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Harold Stassen Wasn't Joking

By Marjorie Williams
Wednesday, March 7, 2001; Page A23

Even the obituary writers, schooled in the generosity owed to the dead, mention Harold Stassen's improbable toupee. This one great concession to the political realities of our age was stubbornly, proudly wrong, topping his great head like a sullen possum that had been dipped in bronze.

When I got sent to interview him, he was already well past the stage of has-been, far beyond the status of National Joke; he was a figure transcendently past his prime, a challenge faced every four years by one or another feature-writer in The Post's Style section. The assignment was a chestnut, a little like being sent to cover the president's annual pardon of the Thanksgiving turkey: Let's see what you can do with this, kid.

And that was 13 years ago. The story I wrote informs me that his pant leg was frayed; that he wore a blue summer suit with brown socks and fading black shoes and a transfiguring smile that he spent with care. But what it mostly recalled to me was the mystery that clung to the man, who died on Sunday at 93, after more than four decades of bearing with apparent serenity the fact that his name was synonymous with persistent failure.

Squandered promise is one of the great themes of American life, from F. Scott Fitzgerald's Dick Diver to Calvin Trillin's "Remembering Denny": the saga of the gifted young man (or woman) who never fulfills a seemingly golden fate. The precocious success who never entirely flowers. As the baby boom ages, it is a theme that obsesses us all the more: identifying the moment when the doors of possibility begin (or began) to close, noticing that the future at some point stops (or stopped) shimmering with hazy possibility.

And no one in politics embodied failed promise more thoroughly, more tirelessly, than Harold E. Stassen. Progressive "boy governor" of Minnesota at 31, reelected twice; recipient of the Bronze Star for service in the Navy during World War II; near-nominee in '48, president of the University of Pennsylvania, Cabinet member and confidant to President Dwight D. Eisenhower. And then . . . perpetual candidate. In 1952. In 1956. In 1960. In 1964. In 1968 he won only one delegate, but that didn't stop him from running in 1972, or '76, or '88 or '92.

He ran for governor of Pennsylvania. He ran for mayor of Philadelphia. He tried to run for governor of Minnesota in 1998, at age 91, but was turned away because he didn't have a running mate. In other words, he submitted himself to the summary rejection of his fellow Americans for a good 40 years after he had last been remotely likely to win an election, spending almost half a long lifetime as a willing joke.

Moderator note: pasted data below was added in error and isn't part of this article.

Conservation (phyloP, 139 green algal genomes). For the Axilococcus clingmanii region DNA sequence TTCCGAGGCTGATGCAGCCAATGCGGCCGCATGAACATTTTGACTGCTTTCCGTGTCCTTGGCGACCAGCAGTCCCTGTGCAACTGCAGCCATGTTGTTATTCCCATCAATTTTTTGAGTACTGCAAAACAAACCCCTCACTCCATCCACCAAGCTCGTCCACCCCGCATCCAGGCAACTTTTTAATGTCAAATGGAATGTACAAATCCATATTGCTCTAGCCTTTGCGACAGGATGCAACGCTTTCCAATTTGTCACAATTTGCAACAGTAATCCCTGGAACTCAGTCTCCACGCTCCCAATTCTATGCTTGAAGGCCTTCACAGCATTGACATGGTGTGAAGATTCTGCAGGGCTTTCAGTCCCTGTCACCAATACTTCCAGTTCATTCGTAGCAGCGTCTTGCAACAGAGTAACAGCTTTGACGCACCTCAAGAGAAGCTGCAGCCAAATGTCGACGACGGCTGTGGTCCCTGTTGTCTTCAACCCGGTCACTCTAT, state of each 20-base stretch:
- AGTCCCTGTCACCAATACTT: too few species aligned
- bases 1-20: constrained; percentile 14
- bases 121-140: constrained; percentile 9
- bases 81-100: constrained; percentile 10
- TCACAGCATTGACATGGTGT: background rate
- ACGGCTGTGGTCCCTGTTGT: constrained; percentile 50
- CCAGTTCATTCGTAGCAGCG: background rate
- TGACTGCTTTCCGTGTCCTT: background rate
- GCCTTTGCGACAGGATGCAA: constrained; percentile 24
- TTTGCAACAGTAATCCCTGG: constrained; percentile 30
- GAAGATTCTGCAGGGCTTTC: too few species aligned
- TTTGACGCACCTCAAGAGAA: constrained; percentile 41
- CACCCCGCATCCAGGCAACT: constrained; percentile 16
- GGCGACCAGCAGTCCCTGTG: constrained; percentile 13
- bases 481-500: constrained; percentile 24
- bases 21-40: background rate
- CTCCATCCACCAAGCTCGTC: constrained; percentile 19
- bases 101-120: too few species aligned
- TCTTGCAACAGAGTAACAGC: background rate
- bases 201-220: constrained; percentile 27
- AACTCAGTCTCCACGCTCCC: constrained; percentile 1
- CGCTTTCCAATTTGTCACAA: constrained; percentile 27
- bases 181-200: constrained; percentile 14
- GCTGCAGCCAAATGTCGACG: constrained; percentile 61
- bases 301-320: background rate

He did this with no visible humor or sense of irony. The journalist William White once described him as having "the most profound absence of a sense of humor in American politics." The interesting thing about him is that even in the midst of a lunatic campaign he didn't seem cracked, or crazy, or even deluded about his chances. He saw himself, with sublime seriousness, as the standard-bearer for a kind of moderate Republican internationalism that his party had abandoned.

"I sometimes wish," he told me, "people would ask not how many times I've run a campaign, but how many times I've been right on the big issues." And he was, fairly often: He was an early Republican critic of the Vietnam War. He had Richard Nixon's number in the '50s, and orchestrated a dump-Nixon movement before Eisenhower's second campaign. He decried his party's rightward turn under Ronald Reagan.

But he was not taken seriously even as the lonely beacon of moderation he hoped to be. Instead, he was the specter summoned whenever respectable opinion wanted to frown on any other fringe candidacy, on Pat Buchanan or Alan Keyes or Ralph Nader. The rest of the time, laughing at Harold Stassen was a way of whistling past the graveyard: what a chump, to press ahead when the faintest scintilla of promise was gone.

Yet Stassen couldn't be dismissed as a simple egotist. When he wasn't running for something, he had a flourishing international law practice; to our modern minds, it is unfathomable why he left it at regular intervals to court ridicule. But to meet him was to know that he was looking for something other than the strokes that most pols seek like water and air.

Stassen believed, straight-up, in the importance of his views, and he wore that belief, beneath his rumpled suit and dreadful hairpiece, with dignity. He may have been a national joke, but when I think back on the time I spent with him, he wasn't even a little bit ridiculous.

© 2001 The Washington Post Company